Personally, I felt the election of 2008 turned into a cult of personality campaign. Many of the voters who participated for what may have been the only time in their adult lives in 2008 may be drawn back to the polls in 2012 when Obama is on the ballot, but without him, the party's chances of retaining these voters are grim.
You don't have to be much of an historian to know that. But apparently some people need to have it spelled out for them — a task that is apt to be accomplished in November.
Well, at least Irving's character did have a few legitimate excuses for not seeing what was coming — nobody warned her, and it was a dream.
The Democrats of 2010, however, have been getting plenty of warnings for more than a year. They are like the people in the flatlands who can see a storm coming long before it arrives. But they don't heed the warnings.
Then, in November, the TV cameras will show Harry Reid and Nancy Pelosi with those "deer in the headlights" expressions on their faces.
And, because of their neglect or arrogance or both, what is going to happen to them in November will be no dream. A nightmare, perhaps, but no dream.
They're going into it prepared to wage war — but they're fighting against the same things they fought against in the last two election campaigns — Republican policies, foreign and domestic, and the incompetent Republican administration.
It's George W. Bush's fault, they will say.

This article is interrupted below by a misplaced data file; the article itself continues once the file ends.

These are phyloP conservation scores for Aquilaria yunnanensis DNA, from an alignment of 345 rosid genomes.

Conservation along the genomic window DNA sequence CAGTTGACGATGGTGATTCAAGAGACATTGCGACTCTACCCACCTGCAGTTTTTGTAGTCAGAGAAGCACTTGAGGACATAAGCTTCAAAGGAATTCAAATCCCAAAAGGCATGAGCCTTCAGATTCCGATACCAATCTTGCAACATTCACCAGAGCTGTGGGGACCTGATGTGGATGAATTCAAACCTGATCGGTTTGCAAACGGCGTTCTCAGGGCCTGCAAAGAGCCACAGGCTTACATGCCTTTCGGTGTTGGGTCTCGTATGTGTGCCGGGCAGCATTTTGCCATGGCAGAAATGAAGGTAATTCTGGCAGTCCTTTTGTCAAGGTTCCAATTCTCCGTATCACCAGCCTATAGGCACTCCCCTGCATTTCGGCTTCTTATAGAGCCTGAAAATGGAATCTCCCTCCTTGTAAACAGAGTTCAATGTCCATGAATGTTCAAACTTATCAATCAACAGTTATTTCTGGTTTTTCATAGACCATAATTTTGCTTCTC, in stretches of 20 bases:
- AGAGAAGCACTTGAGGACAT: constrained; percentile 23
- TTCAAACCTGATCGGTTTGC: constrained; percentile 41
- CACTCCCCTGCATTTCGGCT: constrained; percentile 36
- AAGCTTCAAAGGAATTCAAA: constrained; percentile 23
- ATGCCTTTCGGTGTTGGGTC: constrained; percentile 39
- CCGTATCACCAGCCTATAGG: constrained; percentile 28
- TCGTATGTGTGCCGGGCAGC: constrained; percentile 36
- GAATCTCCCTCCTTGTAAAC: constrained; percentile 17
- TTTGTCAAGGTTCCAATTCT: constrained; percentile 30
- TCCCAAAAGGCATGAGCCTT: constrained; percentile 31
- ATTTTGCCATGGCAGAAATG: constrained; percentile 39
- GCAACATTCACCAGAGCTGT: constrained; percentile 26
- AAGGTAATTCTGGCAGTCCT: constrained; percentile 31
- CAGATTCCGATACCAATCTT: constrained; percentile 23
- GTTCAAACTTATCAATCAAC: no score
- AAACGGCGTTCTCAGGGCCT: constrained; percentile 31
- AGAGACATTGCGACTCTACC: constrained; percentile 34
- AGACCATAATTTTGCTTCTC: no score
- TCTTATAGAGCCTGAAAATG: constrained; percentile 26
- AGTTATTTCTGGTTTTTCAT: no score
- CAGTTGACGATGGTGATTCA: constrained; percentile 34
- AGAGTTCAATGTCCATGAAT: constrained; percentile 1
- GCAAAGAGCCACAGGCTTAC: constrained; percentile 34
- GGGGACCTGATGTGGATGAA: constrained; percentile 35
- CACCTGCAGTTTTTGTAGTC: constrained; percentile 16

And, if history is any indicator — which it almost always is — the voters will agree with them. Poll after poll showed that the voters agreed with Ronald Reagan in 1982 when he asserted that America's economic problems were the fault of the Democrats and Reagan's predecessor, Jimmy Carter.
But those same polls also showed that voters felt it was irrelevant.
What Reagan and the Republicans didn't get was that the voters felt they had already punished Carter and the Democrats. They had given Reagan and the Republicans the opportunity they sought, but improvements were slow — too slow.
CNN's "Political Ticker" reports that Democrats are unveiling a new advertisement in their autumn arsenal (see above). It ends with a shot at Bush.
The message, which will be instantly recognizable to anyone who remembers the early 1980s, is "stay the course." It isn't phrased that way, of course. After all, the last thing 21st century Democrats want to be perceived as doing is taking a page from the playbook of the last truly successful — and now dead — Republican president.
But, in 1982, he pleaded with the voters to "stay the course," to give him and his party more time to turn things around. The voters weren't feeling terribly generous. They didn't give control of the Senate back to the Democrats, from whom they had taken majority status and given it to the Republicans.
But their anger with the Republicans in 1982 was visible in the races for House seats. America had taken 49 House seats from the Democrats and given them to the Republicans in the 1978 and 1980 elections. In 1982, they took 26 back and gave them to the Democrats.
Sounds a lot like what I expect in 2010. The evidence of the coming political tsunami is building all around them. The latest Rothenberg Political Report projections anticipate a 28–33 seat gain in the House and a 5–8 seat gain in the Senate — not quite enough to flip control of either chamber but enough to stall the Democrats for the next two years.
And it remains to be seen what kind of an effect the general campaigns will have on things.
Undoubtedly, there are some Democrats who would prefer that Obama did not come to their states or districts this fall. His approval ratings have been mostly in the 40s this year.
Nearly a year ago, Brent Budowsky wrote in The Hill that it was "showtime" for the Democrats.
Showtime has come and gone. The clock is ticking now, and time is running out.